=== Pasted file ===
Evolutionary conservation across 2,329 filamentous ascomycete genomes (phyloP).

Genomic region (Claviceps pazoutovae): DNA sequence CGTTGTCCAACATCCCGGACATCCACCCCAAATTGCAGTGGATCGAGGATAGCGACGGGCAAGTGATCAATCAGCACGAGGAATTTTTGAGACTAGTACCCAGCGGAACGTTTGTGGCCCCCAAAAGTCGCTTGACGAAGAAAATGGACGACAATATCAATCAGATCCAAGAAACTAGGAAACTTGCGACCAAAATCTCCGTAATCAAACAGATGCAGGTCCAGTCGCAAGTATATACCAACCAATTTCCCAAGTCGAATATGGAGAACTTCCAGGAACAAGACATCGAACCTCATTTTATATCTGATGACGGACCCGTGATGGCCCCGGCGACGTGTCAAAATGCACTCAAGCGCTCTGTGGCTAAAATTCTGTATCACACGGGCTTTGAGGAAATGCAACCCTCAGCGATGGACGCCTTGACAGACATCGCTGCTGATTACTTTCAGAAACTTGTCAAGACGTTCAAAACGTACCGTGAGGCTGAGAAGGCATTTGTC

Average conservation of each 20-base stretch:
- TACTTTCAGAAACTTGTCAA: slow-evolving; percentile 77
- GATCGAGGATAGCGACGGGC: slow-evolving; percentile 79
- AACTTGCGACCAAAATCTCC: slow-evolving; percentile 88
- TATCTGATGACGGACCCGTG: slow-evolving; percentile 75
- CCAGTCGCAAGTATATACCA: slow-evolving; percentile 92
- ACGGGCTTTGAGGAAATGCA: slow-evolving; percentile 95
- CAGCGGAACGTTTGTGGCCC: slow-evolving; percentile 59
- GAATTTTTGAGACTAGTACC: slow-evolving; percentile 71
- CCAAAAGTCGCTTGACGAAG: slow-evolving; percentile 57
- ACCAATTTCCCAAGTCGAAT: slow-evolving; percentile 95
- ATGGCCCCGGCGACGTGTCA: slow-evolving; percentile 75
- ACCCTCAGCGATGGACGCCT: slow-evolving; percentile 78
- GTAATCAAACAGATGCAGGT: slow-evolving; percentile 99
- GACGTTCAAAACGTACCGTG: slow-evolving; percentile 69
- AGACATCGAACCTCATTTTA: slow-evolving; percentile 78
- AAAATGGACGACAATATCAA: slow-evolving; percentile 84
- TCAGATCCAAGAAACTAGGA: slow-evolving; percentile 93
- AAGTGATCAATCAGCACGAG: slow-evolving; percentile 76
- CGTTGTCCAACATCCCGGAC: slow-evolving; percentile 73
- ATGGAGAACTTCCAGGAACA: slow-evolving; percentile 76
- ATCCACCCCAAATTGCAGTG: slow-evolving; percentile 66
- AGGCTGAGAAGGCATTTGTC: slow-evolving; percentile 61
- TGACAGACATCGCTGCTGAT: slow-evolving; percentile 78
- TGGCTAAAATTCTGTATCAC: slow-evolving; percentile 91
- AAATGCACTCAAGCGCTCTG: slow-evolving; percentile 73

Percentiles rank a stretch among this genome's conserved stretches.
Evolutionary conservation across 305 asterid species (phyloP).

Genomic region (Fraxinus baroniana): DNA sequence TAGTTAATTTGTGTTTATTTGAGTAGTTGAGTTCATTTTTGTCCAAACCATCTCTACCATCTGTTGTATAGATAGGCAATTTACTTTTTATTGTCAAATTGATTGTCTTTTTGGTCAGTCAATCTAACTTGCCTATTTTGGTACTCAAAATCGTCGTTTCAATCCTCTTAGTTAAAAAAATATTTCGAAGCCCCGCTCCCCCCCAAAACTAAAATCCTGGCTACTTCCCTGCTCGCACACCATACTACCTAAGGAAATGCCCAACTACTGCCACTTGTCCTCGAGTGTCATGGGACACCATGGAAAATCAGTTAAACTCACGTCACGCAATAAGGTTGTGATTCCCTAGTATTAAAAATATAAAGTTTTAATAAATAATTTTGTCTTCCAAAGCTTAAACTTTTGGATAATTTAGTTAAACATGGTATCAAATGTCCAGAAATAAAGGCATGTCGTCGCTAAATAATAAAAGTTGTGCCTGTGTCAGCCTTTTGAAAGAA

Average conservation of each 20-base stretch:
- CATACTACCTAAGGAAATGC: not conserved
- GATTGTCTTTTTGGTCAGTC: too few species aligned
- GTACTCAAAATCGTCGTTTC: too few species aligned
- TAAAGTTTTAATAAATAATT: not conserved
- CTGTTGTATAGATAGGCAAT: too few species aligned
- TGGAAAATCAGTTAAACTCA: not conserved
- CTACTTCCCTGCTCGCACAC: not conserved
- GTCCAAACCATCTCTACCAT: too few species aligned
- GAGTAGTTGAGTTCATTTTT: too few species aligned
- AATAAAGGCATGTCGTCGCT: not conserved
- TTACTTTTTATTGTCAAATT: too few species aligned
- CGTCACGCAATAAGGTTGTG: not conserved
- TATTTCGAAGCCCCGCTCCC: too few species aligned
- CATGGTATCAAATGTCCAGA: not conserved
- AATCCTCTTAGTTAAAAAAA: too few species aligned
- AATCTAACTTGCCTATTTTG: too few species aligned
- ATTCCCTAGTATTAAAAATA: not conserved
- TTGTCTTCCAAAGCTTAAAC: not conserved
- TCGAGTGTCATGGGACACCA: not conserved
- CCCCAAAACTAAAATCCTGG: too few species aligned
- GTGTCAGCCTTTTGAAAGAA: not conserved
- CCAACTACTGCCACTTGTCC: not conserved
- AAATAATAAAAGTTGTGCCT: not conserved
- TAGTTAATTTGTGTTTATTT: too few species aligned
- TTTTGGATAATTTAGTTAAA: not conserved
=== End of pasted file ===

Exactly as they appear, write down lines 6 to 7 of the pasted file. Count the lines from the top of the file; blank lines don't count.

- AACTTGCGACCAAAATCTCC: slow-evolving; percentile 88
- TATCTGATGACGGACCCGTG: slow-evolving; percentile 75